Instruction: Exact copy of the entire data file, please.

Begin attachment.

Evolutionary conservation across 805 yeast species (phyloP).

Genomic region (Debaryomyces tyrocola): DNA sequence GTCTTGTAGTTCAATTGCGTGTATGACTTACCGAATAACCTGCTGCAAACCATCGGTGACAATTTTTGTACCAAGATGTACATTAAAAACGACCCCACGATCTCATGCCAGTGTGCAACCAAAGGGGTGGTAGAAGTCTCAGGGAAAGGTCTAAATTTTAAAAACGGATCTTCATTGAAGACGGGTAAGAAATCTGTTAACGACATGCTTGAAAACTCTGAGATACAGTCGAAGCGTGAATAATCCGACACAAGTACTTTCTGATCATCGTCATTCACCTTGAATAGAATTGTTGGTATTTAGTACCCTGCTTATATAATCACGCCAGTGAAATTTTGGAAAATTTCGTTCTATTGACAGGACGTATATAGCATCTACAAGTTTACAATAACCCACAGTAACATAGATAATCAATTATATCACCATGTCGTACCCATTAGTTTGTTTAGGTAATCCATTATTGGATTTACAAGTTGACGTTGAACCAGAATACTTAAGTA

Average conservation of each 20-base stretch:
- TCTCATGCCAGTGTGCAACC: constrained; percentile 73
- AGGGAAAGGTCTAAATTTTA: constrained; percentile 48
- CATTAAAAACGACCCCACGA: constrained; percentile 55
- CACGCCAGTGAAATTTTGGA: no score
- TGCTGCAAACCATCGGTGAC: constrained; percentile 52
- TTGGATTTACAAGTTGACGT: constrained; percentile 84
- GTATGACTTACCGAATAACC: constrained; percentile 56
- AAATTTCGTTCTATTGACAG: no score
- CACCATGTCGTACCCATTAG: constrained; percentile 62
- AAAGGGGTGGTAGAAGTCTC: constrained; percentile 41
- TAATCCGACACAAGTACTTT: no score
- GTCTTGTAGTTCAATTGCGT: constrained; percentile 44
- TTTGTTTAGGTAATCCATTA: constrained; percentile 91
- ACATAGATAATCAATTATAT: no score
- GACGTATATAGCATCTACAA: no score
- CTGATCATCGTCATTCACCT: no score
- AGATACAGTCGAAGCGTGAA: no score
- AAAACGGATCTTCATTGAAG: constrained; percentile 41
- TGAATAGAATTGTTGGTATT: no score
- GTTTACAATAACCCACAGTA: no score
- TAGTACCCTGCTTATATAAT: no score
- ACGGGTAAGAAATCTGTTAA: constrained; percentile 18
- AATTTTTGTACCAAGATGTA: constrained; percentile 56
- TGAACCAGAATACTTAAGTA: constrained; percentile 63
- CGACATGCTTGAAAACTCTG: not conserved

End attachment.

Evolutionary conservation across 805 yeast species (phyloP).

Genomic region (Debaryomyces tyrocola): DNA sequence GTCTTGTAGTTCAATTGCGTGTATGACTTACCGAATAACCTGCTGCAAACCATCGGTGACAATTTTTGTACCAAGATGTACATTAAAAACGACCCCACGATCTCATGCCAGTGTGCAACCAAAGGGGTGGTAGAAGTCTCAGGGAAAGGTCTAAATTTTAAAAACGGATCTTCATTGAAGACGGGTAAGAAATCTGTTAACGACATGCTTGAAAACTCTGAGATACAGTCGAAGCGTGAATAATCCGACACAAGTACTTTCTGATCATCGTCATTCACCTTGAATAGAATTGTTGGTATTTAGTACCCTGCTTATATAATCACGCCAGTGAAATTTTGGAAAATTTCGTTCTATTGACAGGACGTATATAGCATCTACAAGTTTACAATAACCCACAGTAACATAGATAATCAATTATATCACCATGTCGTACCCATTAGTTTGTTTAGGTAATCCATTATTGGATTTACAAGTTGACGTTGAACCAGAATACTTAAGTA

Average conservation of each 20-base stretch:
- TCTCATGCCAGTGTGCAACC: constrained; percentile 73
- AGGGAAAGGTCTAAATTTTA: constrained; percentile 48
- CATTAAAAACGACCCCACGA: constrained; percentile 55
- CACGCCAGTGAAATTTTGGA: no score
- TGCTGCAAACCATCGGTGAC: constrained; percentile 52
- TTGGATTTACAAGTTGACGT: constrained; percentile 84
- GTATGACTTACCGAATAACC: constrained; percentile 56
- AAATTTCGTTCTATTGACAG: no score
- CACCATGTCGTACCCATTAG: constrained; percentile 62
- AAAGGGGTGGTAGAAGTCTC: constrained; percentile 41
- TAATCCGACACAAGTACTTT: no score
- GTCTTGTAGTTCAATTGCGT: constrained; percentile 44
- TTTGTTTAGGTAATCCATTA: constrained; percentile 91
- ACATAGATAATCAATTATAT: no score
- GACGTATATAGCATCTACAA: no score
- CTGATCATCGTCATTCACCT: no score
- AGATACAGTCGAAGCGTGAA: no score
- AAAACGGATCTTCATTGAAG: constrained; percentile 41
- TGAATAGAATTGTTGGTATT: no score
- GTTTACAATAACCCACAGTA: no score
- TAGTACCCTGCTTATATAAT: no score
- ACGGGTAAGAAATCTGTTAA: constrained; percentile 18
- AATTTTTGTACCAAGATGTA: constrained; percentile 56
- TGAACCAGAATACTTAAGTA: constrained; percentile 63
- CGACATGCTTGAAAACTCTG: not conserved